Medical

Platinum anti-cancer drugs

Platinum has the ability, in certain chemical forms, to inhibit the division of living cells. The discovery of this property in 1962 led to the development of platinum-based drugs to treat a wide range of cancers. Cisplatin, the first platinum anti-cancer drug, began to be used in treatment in 1977. Testicular cancer was found to be susceptible to treatment with cisplatin and there were other successes with ovarian, head and neck cancers.

Researchers at the Institute of Cancer Research and the Royal Marsden Hospital in London achieved a significant step when they found a compound similar to cisplatin in terms of activity, but much less toxic. This drug, carboplatin, was first approved in 1986. Recent research has sought to identify new platinum compounds which will treat tumours which do not respond to or which become resistant to cisplatin and carboplatin. The first of these drugs to reach commercialization is oxaliplatin, which is being marketed under the trade name Eloxatin.

Upcoming platinum anti-cancer drugs include satraplatin, which is being developed for treatment of prostate cancer. It is claimed that the use of satraplatin results in a higher survival rate than with existing chemotherapy treatments. Satraplatin will also be the first platinum anti-cancer drug that can be administered orally instead of intravenously, allowing patients to be treated at home. The drug is currently undergoing clinical trials.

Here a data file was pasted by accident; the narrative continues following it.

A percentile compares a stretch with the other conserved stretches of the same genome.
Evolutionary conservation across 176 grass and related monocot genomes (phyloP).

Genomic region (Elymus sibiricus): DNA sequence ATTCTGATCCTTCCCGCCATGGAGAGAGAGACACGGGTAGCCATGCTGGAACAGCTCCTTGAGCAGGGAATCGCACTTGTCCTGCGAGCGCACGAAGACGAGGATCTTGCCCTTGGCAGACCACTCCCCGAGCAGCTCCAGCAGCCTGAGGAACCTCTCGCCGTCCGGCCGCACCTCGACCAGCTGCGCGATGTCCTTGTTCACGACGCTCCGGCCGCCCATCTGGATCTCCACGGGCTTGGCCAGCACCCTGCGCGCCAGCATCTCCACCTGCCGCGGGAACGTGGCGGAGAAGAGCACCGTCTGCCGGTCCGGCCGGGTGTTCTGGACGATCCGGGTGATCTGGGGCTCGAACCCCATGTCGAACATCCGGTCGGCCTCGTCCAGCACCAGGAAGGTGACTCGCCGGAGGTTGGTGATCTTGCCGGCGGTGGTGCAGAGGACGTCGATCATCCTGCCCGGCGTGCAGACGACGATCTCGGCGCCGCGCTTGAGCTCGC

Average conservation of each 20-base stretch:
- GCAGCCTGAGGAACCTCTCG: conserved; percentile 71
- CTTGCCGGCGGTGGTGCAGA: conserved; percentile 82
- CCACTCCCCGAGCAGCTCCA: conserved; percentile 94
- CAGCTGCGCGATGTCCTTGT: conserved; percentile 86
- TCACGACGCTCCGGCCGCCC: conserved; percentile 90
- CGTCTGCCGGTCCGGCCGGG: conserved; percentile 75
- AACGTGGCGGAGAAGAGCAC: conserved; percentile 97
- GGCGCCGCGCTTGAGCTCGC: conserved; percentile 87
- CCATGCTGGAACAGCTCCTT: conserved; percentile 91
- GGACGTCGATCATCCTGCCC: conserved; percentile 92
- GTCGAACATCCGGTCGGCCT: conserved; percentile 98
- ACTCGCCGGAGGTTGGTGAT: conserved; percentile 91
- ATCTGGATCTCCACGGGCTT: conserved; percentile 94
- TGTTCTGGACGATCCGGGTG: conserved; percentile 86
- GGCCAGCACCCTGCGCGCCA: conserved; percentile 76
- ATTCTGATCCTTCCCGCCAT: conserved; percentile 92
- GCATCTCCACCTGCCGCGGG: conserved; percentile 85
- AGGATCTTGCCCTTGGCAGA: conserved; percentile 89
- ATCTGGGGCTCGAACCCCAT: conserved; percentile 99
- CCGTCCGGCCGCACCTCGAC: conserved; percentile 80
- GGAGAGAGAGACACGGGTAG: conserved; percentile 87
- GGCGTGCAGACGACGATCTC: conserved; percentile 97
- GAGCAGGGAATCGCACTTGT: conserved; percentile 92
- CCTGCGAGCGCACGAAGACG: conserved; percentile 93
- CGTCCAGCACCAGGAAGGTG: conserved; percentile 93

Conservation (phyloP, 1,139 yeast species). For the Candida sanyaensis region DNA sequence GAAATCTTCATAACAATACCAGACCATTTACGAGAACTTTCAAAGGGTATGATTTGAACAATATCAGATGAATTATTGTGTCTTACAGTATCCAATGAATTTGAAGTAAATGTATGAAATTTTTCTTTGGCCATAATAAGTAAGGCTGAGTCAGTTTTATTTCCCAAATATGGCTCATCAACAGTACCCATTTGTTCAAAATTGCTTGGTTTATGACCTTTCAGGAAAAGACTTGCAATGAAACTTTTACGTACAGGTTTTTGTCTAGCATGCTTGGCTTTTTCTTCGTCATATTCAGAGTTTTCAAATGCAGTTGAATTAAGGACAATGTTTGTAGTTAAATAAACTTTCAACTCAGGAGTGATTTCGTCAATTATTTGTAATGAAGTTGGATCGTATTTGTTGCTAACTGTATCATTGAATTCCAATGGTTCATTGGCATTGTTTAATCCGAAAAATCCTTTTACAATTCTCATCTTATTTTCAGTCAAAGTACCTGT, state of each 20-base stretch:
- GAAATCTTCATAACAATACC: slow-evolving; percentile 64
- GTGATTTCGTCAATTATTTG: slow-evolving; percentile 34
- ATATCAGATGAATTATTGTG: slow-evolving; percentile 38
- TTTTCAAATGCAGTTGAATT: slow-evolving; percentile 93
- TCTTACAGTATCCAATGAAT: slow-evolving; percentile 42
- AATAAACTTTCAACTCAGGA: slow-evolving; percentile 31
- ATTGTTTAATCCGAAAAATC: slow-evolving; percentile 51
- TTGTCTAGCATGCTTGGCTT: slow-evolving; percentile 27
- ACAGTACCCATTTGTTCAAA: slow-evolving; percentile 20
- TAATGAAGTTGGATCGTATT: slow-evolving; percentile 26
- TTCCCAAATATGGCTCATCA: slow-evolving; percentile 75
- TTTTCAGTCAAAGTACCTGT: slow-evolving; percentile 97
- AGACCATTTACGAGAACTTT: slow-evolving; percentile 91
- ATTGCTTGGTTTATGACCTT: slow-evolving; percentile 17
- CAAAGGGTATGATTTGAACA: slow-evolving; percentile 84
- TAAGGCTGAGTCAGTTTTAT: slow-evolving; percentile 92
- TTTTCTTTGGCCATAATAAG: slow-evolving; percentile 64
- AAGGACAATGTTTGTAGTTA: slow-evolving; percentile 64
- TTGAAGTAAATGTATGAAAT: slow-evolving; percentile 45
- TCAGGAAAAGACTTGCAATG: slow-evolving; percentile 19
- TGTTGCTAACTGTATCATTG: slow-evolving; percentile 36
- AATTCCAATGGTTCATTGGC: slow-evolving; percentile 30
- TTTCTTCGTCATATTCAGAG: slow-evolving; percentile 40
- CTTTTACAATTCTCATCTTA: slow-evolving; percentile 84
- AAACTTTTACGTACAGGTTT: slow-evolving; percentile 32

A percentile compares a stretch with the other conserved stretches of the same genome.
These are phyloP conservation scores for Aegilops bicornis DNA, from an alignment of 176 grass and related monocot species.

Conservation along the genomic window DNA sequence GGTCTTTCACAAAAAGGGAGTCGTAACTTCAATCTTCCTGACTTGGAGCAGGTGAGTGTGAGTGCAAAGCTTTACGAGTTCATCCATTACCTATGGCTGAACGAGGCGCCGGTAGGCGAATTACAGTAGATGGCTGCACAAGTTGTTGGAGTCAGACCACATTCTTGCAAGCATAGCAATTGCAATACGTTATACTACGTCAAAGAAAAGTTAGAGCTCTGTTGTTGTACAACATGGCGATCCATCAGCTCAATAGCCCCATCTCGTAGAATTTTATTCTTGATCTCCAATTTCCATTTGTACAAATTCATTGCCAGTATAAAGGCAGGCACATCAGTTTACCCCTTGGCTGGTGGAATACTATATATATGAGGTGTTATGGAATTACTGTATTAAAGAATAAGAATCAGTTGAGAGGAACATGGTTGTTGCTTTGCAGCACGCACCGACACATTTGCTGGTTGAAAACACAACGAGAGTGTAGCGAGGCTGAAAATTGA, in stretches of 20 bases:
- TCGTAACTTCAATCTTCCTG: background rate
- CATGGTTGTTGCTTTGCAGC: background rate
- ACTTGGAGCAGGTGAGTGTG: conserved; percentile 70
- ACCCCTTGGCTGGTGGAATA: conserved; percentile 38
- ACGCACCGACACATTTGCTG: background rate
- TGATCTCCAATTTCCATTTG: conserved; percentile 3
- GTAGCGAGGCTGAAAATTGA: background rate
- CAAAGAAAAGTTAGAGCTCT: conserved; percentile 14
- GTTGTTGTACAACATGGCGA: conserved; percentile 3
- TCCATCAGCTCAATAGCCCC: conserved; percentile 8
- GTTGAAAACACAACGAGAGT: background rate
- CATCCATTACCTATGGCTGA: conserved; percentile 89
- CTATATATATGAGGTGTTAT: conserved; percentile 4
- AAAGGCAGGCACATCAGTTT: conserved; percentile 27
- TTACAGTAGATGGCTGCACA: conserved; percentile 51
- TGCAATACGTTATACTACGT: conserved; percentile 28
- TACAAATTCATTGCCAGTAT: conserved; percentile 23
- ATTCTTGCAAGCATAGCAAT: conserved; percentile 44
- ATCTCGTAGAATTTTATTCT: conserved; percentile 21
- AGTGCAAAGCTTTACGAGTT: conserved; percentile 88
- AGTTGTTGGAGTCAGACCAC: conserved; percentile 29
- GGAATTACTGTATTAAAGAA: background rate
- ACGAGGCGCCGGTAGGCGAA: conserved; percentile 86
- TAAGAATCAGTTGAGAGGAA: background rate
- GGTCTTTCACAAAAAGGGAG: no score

Platinum biomedical components

Platinum can be fabricated into very tiny, complex components. As it is inert, platinum does not corrode inside the body, while allergic reactions to platinum are extremely rare. Platinum also has good electrical conductivity, which makes it an ideal electrode material.

Pacemakers, used to treat heart disorders which result in slow or irregular heartbeat, usually contain at least two platinum-iridium electrodes, through which pulses of electricity are transmitted to stabilise the heartbeat. Platinum electrodes are also found in pacemaker-like devices which are used to help people at risk of fatal disturbances in the heart's rhythm. This risk can be minimised by implanting a device known as an Internal Cardioverter Defibrillator (ICD) which sends a massive electric charge to the heart as soon as it detects a problem.

Catheters, flexible tubes which can be introduced into the arteries, are widely used in modern, minimally-invasive treatments for heart disease. Many catheters contain platinum marker bands and guide wires, which are used to help the surgeon guide the device to the treatment site. The radio-opacity of platinum, which makes it visible in x-ray images, enables doctors to monitor the position of the catheter during treatment.